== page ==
“That one sends a powerful message given the climate emergency and is a reminder that the festival is not all about pretty pictures,” says Reid.
The oil and gas industry has done a lot for the city and created lots of opportunities, but works like these make it clear that Aberdonians are keen to change the image of their city.
Culture aside, the city offers the tempting opportunity to take a break by the sea. The working harbour is teeming with fishing boats, and offshore vessels and mud tanks used by the oil and gas industry. But push past them and you’ll find the historic and charming village of Footdee (pronounced ‘fittie’) on the eastern end of the city.
The former fishing village was designed by John Smith, the same architect behind Balmoral Castle, with rows of picturesque cottages looking on to communal squares. Nearby, there’s a sandy beach from which surfers valiantly brave the North Sea. Bring a thick wetsuit if you want to partake.
Beyond the city walls, Aberdeenshire is home to castles, golf courses and whisky distilleries aplenty. There’s even more art to discover, too. If you haven’t had your fill in the city, make for the Fife Arms in the Highlands village of Braemar. Opened only a year ago by artist collector duo Iwan and Manuela Wirth, it’s housed in a building by the same architect who designed the Aberdeen Art Gallery, Alexander Marshall Mackenzie. Dotted around the 19th-century complex are 16,000 antiques, collectable items and artworks, including Freud, Picasso and one of Pieter Brueghel the Younger’s captivating village scenes. It’s all rather enthralling, and, given the setting, quite unexpected.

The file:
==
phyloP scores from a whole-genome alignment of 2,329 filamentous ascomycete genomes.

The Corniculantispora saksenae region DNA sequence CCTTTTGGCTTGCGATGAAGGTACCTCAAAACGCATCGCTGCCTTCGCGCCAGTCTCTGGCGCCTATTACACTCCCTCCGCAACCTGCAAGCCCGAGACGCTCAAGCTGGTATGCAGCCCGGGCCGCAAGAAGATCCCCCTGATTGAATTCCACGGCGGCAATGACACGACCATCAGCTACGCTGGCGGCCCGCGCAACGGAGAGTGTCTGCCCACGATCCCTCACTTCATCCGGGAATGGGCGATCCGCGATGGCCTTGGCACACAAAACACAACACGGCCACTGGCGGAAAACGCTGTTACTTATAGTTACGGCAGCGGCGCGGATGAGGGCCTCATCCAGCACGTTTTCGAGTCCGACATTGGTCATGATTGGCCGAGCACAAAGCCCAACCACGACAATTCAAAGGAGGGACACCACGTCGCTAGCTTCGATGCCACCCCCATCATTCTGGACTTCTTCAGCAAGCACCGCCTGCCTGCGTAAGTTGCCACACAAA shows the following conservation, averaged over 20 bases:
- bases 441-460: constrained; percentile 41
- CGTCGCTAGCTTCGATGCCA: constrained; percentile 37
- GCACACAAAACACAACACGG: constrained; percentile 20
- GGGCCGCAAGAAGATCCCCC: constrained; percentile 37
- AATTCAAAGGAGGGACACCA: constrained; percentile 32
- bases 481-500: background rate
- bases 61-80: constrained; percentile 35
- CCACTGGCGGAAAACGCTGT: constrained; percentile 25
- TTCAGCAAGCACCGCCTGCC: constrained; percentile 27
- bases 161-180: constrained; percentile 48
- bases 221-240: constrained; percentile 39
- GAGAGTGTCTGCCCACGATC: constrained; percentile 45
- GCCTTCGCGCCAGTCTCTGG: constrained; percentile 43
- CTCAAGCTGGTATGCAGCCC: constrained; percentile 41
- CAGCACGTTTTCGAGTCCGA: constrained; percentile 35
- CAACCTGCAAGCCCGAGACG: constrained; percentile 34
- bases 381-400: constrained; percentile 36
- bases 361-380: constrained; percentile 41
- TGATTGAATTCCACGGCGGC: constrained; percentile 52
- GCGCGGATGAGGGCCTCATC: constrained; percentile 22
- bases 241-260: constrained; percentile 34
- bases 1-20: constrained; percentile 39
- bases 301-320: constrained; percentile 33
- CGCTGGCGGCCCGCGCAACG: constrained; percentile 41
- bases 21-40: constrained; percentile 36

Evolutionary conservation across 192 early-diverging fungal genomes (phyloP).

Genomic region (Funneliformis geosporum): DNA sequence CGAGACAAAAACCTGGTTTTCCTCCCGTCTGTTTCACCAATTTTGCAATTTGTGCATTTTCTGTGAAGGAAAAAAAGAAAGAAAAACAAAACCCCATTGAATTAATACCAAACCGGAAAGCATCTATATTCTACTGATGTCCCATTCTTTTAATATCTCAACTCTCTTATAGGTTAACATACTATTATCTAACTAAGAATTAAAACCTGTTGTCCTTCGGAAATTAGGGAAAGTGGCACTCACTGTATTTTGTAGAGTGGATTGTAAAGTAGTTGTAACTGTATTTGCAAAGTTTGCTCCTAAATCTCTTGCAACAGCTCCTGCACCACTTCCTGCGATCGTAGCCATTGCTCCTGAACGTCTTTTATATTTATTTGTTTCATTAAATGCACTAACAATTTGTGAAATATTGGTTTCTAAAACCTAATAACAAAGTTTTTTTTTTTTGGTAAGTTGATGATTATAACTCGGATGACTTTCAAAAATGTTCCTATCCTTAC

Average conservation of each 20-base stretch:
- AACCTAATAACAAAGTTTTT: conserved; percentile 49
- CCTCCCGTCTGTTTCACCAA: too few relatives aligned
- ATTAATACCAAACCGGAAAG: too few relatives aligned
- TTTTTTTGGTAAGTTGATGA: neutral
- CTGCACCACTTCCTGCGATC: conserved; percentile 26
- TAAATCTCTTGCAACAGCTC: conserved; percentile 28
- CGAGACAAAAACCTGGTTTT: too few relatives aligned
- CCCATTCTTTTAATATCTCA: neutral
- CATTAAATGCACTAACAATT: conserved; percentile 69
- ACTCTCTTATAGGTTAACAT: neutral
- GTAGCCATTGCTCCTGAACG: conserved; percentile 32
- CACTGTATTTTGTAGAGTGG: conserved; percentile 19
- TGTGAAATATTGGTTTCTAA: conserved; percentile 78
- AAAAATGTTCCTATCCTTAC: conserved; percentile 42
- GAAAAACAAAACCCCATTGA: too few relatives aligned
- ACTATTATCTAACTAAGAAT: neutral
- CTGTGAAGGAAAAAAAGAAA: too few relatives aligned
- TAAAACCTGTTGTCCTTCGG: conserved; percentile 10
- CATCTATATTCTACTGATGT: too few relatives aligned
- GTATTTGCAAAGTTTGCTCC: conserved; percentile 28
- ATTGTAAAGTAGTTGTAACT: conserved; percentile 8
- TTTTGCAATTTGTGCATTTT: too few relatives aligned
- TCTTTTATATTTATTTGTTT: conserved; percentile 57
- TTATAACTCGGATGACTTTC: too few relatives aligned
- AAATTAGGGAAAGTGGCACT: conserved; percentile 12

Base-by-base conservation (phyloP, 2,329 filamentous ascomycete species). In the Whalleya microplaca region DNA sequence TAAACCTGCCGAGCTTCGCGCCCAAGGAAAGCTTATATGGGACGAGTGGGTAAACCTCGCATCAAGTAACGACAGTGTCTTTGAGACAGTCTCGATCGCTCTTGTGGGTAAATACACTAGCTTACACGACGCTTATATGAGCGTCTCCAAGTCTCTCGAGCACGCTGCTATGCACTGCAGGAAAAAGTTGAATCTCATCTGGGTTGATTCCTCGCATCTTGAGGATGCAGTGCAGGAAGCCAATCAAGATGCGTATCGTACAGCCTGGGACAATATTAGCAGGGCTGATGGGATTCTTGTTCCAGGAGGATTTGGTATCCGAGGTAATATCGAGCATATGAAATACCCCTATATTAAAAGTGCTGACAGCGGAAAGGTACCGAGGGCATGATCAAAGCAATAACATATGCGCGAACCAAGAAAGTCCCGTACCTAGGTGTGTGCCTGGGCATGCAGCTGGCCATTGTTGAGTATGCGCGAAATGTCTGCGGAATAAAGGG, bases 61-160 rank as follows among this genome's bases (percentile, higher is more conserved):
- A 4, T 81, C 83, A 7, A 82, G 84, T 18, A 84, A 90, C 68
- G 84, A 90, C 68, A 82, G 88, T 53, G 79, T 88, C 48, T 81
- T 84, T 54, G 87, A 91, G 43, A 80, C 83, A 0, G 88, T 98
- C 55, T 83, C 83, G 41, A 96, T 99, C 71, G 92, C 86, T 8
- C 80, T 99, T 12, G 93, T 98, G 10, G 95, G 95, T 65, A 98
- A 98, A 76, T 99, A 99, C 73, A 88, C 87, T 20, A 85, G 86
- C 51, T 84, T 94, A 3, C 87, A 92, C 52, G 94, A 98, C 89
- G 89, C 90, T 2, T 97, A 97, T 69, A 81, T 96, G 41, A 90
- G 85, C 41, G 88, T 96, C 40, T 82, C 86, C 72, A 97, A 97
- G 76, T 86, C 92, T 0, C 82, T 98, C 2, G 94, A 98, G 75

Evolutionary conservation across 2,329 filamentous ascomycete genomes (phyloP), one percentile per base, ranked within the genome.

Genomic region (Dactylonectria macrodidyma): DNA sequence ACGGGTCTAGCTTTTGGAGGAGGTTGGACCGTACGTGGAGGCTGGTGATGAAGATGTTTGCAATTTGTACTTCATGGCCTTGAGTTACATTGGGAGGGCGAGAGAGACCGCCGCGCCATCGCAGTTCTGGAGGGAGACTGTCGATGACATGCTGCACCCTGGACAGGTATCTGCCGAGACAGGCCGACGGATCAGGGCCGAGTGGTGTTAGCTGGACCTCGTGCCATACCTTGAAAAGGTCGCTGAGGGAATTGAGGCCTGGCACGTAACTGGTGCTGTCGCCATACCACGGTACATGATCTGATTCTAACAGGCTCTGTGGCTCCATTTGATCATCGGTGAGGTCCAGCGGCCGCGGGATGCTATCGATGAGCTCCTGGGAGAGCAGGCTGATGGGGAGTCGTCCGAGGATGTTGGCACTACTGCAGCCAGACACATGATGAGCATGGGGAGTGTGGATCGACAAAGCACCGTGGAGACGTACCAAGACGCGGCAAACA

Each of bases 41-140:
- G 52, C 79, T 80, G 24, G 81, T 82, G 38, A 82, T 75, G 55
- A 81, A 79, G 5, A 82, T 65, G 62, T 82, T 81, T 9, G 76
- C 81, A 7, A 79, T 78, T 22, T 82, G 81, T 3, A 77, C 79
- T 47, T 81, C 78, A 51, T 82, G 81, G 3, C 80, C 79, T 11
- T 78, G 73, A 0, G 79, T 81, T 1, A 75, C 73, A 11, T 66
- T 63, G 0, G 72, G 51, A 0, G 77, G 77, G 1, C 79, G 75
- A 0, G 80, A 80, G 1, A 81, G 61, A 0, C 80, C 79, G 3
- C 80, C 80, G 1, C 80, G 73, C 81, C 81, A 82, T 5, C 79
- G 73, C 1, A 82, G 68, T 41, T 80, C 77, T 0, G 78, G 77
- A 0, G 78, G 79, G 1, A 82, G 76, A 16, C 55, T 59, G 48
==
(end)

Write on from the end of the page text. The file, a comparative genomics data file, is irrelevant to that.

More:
But that’s perhaps the essence of Aberdeen – unexpected.
Nuart: April-October 2020
Free walking tours are a great way to see the latest Nuart artworks and to find out the stories and ideas behind them. Tours run at 1pm every Saturday from April until the end of September, with extra days offered closer to the festival. But you can also be your own tour guide with this handy online map.
Look Again: June 2020
Look Again is a visual art and design celebration that sees students, emerging creatives and established professionals present new work in public spaces and venues around town.
Sound Scotland: October 2020
Sound Scotland is a festival of new music in North East Scotland.
True North: September 2020
True North is a festival of contemporary music in venues across Aberdeen.
Where to stay
Sandman Signature Hotel is a somewhat sprawling but stylish and well-appointed hotel.
Brewdog Kennels is the quirky mini-hotels arm of the Scottish craft beer empire. Choose between a studio or one-bedroom apartment above the Castlegate Brewdog bar.
After a multi-million pound three-year redevelopment, the Fife Arms has reopened with 46 individually decorated rooms and is chic, eclectic and fun with well-mannered and super hospitable staff.